Tuesday, January 6, 2009

Jump Start Your Genealogy Blog. 52 Ideas. 52 Weeks. Part 2

There are so many ideas, this piece is divided into 2 parts. Begin with Jump Start Your Genealogy Blog, 52 Ideas. 52 Weeks. Part 1, then continue to ideas 27-52 below:

27. Visit the graves of local celebrities. Talk about their lives. The word “celebrity” is used very loosely here. Just do some research and you’ll find some fascinating people buried within. Tell your readers about these past lives and they’ll be hooked on your blog.

28. Write about the genealogy software you use. Comment on any tips, tricks or complaints you may have about the product.

29. Write about your favorite genealogy web sites. It seems like a new web site pops up every day. Tell us about the ones you like best.

30. Write about your experiences with social networking tools for genealogy purposes. Do you use MySpace, Facebook or Twitter? Are you a wiki kind of person? None of the above? Tell readers about your experiences with these tools and watch your own social network grow.

31. Have a family member be a guest blogger. Let a family member take the reins and provide a different perspective for a post or two. If you can’t find anyone to take the job, interview a relative and spotlight the person yourself.

32. Update older posts. If you find more information related to a previous post, create an update post. Link to the older posts to refresh readers’ memories, then give us the details on new discoveries.

33. Highlight the good work of others. List your favorite posts of the week/month/year. This is an easy way to give some blog love and write an easy post. You can use this idea as little or as much as you want.

34. Share a photo that conjures mixed emotions in you. Explain why this is the case as you detail the who/what/when/where/why of the subject matter.

35. Talk about an orphan picture containing people you do not know. Provide comments on your best guess about date, place, subjects.

36. Talk about military battles and your ancestors’ connections to them.

37. Talk about historical events and your ancestors’ connections to them.

38. Talk about natural disasters and your ancestors’ connections to them.

39. Did your ancestors come by boat? Talk about the documentation that records their departure and arrival.

40. Discuss on your ancestors’ land records.
Where did they live? Who were their neighbors?

41. Talk about any unusual occupations your ancestors had.

42. Campaign for the politicians in your family tree.
If you don’t have one, research the political leaders in your ancestors’ city, county, or state and share the information on your blog.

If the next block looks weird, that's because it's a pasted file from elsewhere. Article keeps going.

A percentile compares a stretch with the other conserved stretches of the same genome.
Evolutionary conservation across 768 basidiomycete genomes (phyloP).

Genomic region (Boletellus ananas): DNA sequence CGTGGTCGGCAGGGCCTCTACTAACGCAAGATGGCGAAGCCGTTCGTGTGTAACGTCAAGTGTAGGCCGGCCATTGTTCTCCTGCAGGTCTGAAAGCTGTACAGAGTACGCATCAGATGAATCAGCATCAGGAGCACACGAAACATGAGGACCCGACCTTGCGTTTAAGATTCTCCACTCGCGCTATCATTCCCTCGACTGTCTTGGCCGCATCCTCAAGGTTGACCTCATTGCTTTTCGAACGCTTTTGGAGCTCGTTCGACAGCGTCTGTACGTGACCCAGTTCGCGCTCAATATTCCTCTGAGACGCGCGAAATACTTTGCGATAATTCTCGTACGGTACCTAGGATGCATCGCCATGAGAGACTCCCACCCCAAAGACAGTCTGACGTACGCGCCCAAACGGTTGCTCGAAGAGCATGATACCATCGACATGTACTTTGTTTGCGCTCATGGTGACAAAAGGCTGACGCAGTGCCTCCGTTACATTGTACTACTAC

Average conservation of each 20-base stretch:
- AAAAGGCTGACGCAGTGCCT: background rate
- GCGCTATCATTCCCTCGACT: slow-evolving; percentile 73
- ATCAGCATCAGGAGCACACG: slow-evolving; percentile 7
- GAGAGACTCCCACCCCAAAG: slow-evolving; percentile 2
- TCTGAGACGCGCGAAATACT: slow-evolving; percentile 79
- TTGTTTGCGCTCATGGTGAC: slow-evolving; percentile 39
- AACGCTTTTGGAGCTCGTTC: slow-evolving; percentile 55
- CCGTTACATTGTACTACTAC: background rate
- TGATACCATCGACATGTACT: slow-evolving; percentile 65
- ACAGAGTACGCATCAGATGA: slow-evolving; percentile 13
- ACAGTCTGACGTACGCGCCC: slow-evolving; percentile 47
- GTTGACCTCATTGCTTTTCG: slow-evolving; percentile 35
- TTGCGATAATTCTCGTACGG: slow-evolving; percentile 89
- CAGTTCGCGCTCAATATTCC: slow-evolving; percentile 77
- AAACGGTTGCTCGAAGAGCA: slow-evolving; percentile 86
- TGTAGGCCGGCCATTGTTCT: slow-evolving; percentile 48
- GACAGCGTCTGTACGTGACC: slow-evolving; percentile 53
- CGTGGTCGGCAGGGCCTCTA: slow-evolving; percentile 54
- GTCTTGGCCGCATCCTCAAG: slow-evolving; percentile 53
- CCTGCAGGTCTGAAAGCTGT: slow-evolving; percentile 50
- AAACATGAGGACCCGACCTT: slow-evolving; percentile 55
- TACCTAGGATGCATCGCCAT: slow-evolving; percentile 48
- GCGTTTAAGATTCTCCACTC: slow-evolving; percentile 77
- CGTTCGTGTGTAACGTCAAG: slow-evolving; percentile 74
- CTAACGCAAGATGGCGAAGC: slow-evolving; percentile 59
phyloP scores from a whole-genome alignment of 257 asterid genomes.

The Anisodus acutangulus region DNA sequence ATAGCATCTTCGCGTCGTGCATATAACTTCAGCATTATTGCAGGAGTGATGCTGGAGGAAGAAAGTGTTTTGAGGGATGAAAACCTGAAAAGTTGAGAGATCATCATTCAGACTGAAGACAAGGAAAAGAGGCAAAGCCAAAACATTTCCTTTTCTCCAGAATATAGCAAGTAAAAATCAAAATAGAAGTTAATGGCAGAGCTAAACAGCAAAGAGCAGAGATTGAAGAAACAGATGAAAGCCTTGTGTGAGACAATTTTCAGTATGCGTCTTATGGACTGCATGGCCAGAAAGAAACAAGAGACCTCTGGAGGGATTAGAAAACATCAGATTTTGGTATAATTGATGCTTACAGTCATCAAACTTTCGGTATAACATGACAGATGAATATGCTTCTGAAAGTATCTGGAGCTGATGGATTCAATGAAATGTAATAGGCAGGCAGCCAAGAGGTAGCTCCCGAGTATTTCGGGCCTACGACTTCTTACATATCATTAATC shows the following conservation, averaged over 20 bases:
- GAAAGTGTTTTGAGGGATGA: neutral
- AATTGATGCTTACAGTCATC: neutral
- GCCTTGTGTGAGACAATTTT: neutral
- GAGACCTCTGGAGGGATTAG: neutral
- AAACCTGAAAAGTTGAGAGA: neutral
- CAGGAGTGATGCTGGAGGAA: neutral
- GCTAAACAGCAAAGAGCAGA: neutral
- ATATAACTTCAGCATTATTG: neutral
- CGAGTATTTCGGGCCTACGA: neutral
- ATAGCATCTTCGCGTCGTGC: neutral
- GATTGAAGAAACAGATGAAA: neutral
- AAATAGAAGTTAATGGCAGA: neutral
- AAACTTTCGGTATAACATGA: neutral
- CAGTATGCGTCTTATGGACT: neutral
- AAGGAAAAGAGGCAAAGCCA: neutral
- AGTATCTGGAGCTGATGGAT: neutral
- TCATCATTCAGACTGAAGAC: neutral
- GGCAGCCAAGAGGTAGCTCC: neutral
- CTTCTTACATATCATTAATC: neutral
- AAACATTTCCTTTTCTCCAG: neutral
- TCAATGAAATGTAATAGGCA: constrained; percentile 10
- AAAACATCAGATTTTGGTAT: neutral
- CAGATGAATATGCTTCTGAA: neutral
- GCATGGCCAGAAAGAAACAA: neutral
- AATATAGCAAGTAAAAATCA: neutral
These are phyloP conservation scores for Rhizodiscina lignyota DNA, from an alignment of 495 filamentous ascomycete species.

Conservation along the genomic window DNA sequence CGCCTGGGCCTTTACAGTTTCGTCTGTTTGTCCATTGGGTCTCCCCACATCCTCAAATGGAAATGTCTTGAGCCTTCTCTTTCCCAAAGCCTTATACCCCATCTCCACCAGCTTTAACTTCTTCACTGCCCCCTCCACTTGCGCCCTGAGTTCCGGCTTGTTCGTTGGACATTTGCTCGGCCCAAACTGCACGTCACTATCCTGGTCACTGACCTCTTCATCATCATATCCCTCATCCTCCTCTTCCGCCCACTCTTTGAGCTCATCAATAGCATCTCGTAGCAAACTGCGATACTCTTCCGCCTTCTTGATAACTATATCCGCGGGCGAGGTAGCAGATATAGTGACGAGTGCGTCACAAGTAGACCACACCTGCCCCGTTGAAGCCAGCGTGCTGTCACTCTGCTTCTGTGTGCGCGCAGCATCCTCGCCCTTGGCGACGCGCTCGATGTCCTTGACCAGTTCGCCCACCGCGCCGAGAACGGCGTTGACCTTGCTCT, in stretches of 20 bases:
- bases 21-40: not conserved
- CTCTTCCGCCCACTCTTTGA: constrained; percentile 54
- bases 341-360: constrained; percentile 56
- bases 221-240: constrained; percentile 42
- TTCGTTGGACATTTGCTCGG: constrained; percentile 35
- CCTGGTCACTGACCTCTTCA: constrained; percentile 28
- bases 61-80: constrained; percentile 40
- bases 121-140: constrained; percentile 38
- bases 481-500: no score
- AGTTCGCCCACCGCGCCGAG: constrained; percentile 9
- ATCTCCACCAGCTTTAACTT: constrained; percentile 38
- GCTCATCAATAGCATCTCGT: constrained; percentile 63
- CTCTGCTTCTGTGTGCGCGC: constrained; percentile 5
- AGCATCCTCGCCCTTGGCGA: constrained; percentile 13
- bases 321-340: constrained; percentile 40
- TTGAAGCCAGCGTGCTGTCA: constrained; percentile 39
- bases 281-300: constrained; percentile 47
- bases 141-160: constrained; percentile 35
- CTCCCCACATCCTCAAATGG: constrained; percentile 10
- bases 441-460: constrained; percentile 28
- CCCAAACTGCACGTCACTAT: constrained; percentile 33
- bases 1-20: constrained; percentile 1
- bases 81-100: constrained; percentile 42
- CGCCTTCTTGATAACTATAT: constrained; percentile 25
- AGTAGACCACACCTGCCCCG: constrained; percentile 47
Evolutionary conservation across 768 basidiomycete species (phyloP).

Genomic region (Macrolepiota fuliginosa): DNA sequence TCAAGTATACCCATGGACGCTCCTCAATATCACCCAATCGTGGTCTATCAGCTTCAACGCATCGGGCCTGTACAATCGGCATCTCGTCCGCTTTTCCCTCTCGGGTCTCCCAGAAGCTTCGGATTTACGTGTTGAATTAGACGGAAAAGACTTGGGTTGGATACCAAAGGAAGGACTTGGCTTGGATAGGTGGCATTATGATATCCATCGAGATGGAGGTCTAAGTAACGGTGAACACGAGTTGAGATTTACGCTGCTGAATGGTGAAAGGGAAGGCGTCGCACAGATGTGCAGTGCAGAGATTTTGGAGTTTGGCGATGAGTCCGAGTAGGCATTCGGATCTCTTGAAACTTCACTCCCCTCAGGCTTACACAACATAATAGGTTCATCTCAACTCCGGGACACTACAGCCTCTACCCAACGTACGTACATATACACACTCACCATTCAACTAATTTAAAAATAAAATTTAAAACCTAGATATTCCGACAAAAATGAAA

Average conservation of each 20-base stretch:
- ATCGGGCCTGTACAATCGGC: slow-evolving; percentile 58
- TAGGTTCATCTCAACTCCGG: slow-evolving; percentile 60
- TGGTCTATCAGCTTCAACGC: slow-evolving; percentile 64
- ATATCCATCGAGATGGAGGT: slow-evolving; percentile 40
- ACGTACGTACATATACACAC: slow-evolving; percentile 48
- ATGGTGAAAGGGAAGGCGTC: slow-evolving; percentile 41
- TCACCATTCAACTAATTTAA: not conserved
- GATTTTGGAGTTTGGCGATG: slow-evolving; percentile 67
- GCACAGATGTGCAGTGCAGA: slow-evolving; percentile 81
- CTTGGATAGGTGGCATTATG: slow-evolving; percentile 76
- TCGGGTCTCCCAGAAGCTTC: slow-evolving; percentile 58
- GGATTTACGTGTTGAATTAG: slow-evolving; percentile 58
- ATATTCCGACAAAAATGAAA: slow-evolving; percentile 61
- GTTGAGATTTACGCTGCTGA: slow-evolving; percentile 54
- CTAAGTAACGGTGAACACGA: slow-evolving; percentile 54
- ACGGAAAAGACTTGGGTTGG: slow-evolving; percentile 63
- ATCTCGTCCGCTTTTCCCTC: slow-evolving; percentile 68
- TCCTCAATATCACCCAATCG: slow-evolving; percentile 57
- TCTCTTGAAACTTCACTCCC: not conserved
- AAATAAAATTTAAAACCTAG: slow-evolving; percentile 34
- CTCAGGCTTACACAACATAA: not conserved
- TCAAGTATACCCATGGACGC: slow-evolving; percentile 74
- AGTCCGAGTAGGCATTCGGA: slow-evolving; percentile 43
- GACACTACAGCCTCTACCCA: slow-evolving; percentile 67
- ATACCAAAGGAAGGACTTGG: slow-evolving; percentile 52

43. Go directly to jail and talk about your ancestors in the slammer.

44. Dig around the patent office. Talk about your creative ancestors and their inventions.
You can also pick a patent and research the registrant.

45. Extra, read all about it! Do you have an ancestor featured in a newspaper article that wasn’t an obituary? Share the article (or a bit of it if there are copyright concerns) on your blog.

46. Comment on obituaries in your collection. Obits come in all shapes and sizes. Share some of the stand-outs with readers.

47. Seek help for records that don’t make sense. Do you have a census page or family record that contains information that just doesn’t add up? Discuss it in your blog and see if readers can help.

48. Open up the ancestral military and pension files. Talk about the records contained within.

49. Use your blog like a sounding board for research plans. Sometimes it helps to write down what you want to do, so you can plan how to do it.

50. Ask questions on your blog. Get answers from readers. Need to find a record? Need to know the parking situation at a big repository? Throw the questions out there and see what happens.

51. Talk about the email discussion lists to which you belong. Are they great? Too quiet? Informative? Let readers know.

52. Discuss your favorite genealogy publication. Why do you like it? Is it worth the money? How would you improve it?

There you go! 52 blog writing ideas for 52 weeks of the year. Use these prompts for times when you’re stuck about something to write about. Hopefully, genealogy blog writing will evolve from a resolution to a wonderful habit that’s automatic.

[Edit: Due to spammers targeting this particular post, I've had disable comments here. I am very sorry for this. If you'd like to comment on this post or have questions, feel free to email me using the address listed on the side of this blog. Thanks!]


  1. Great list. If you can't find blog topics in there give it up! Now, can you find me the time?

  2. Developing this list was such a clever idea! Thank you for sharing it.

  3. Great prompts. I'm already thinking of possible posts throughout the rest of the year. Thanks!

  4. Fantastic. I'll be sure to use more than a few of these ideas! Thanks for sharing.

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